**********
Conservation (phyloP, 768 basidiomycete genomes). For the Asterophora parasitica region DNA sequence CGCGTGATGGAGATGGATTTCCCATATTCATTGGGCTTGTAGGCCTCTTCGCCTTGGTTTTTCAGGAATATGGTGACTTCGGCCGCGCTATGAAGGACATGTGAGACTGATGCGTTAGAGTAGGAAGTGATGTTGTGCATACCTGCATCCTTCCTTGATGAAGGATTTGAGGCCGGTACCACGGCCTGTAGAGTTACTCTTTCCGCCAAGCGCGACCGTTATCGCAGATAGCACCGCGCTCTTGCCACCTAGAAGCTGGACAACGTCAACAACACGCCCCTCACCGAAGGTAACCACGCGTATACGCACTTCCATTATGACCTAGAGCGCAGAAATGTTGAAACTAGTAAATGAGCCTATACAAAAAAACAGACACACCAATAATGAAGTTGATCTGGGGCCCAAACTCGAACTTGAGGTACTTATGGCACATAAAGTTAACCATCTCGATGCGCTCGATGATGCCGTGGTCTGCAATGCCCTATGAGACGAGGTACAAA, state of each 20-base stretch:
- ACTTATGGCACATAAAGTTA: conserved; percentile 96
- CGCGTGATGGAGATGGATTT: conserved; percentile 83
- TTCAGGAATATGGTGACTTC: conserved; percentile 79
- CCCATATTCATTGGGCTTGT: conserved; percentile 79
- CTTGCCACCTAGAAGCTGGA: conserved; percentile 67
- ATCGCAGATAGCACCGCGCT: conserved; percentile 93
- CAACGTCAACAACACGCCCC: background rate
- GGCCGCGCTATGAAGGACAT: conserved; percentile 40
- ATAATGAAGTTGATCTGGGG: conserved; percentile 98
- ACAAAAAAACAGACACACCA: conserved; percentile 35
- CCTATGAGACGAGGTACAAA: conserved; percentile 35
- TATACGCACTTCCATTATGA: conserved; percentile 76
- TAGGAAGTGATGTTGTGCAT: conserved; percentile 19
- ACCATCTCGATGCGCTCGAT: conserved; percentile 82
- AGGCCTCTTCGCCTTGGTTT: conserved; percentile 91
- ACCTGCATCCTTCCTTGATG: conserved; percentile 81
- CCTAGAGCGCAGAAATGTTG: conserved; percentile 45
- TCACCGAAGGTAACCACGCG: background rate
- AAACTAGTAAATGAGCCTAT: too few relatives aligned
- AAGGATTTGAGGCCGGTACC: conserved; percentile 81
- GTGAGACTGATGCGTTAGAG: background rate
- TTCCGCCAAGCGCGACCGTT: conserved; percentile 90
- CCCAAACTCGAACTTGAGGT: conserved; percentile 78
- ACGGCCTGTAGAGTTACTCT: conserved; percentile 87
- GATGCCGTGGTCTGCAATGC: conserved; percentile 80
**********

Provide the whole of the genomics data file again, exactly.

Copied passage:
Conservation (phyloP, 768 basidiomycete genomes). For the Asterophora parasitica region DNA sequence CGCGTGATGGAGATGGATTTCCCATATTCATTGGGCTTGTAGGCCTCTTCGCCTTGGTTTTTCAGGAATATGGTGACTTCGGCCGCGCTATGAAGGACATGTGAGACTGATGCGTTAGAGTAGGAAGTGATGTTGTGCATACCTGCATCCTTCCTTGATGAAGGATTTGAGGCCGGTACCACGGCCTGTAGAGTTACTCTTTCCGCCAAGCGCGACCGTTATCGCAGATAGCACCGCGCTCTTGCCACCTAGAAGCTGGACAACGTCAACAACACGCCCCTCACCGAAGGTAACCACGCGTATACGCACTTCCATTATGACCTAGAGCGCAGAAATGTTGAAACTAGTAAATGAGCCTATACAAAAAAACAGACACACCAATAATGAAGTTGATCTGGGGCCCAAACTCGAACTTGAGGTACTTATGGCACATAAAGTTAACCATCTCGATGCGCTCGATGATGCCGTGGTCTGCAATGCCCTATGAGACGAGGTACAAA, state of each 20-base stretch:
- ACTTATGGCACATAAAGTTA: conserved; percentile 96
- CGCGTGATGGAGATGGATTT: conserved; percentile 83
- TTCAGGAATATGGTGACTTC: conserved; percentile 79
- CCCATATTCATTGGGCTTGT: conserved; percentile 79
- CTTGCCACCTAGAAGCTGGA: conserved; percentile 67
- ATCGCAGATAGCACCGCGCT: conserved; percentile 93
- CAACGTCAACAACACGCCCC: background rate
- GGCCGCGCTATGAAGGACAT: conserved; percentile 40
- ATAATGAAGTTGATCTGGGG: conserved; percentile 98
- ACAAAAAAACAGACACACCA: conserved; percentile 35
- CCTATGAGACGAGGTACAAA: conserved; percentile 35
- TATACGCACTTCCATTATGA: conserved; percentile 76
- TAGGAAGTGATGTTGTGCAT: conserved; percentile 19
- ACCATCTCGATGCGCTCGAT: conserved; percentile 82
- AGGCCTCTTCGCCTTGGTTT: conserved; percentile 91
- ACCTGCATCCTTCCTTGATG: conserved; percentile 81
- CCTAGAGCGCAGAAATGTTG: conserved; percentile 45
- TCACCGAAGGTAACCACGCG: background rate
- AAACTAGTAAATGAGCCTAT: too few relatives aligned
- AAGGATTTGAGGCCGGTACC: conserved; percentile 81
- GTGAGACTGATGCGTTAGAG: background rate
- TTCCGCCAAGCGCGACCGTT: conserved; percentile 90
- CCCAAACTCGAACTTGAGGT: conserved; percentile 78
- ACGGCCTGTAGAGTTACTCT: conserved; percentile 87
- GATGCCGTGGTCTGCAATGC: conserved; percentile 80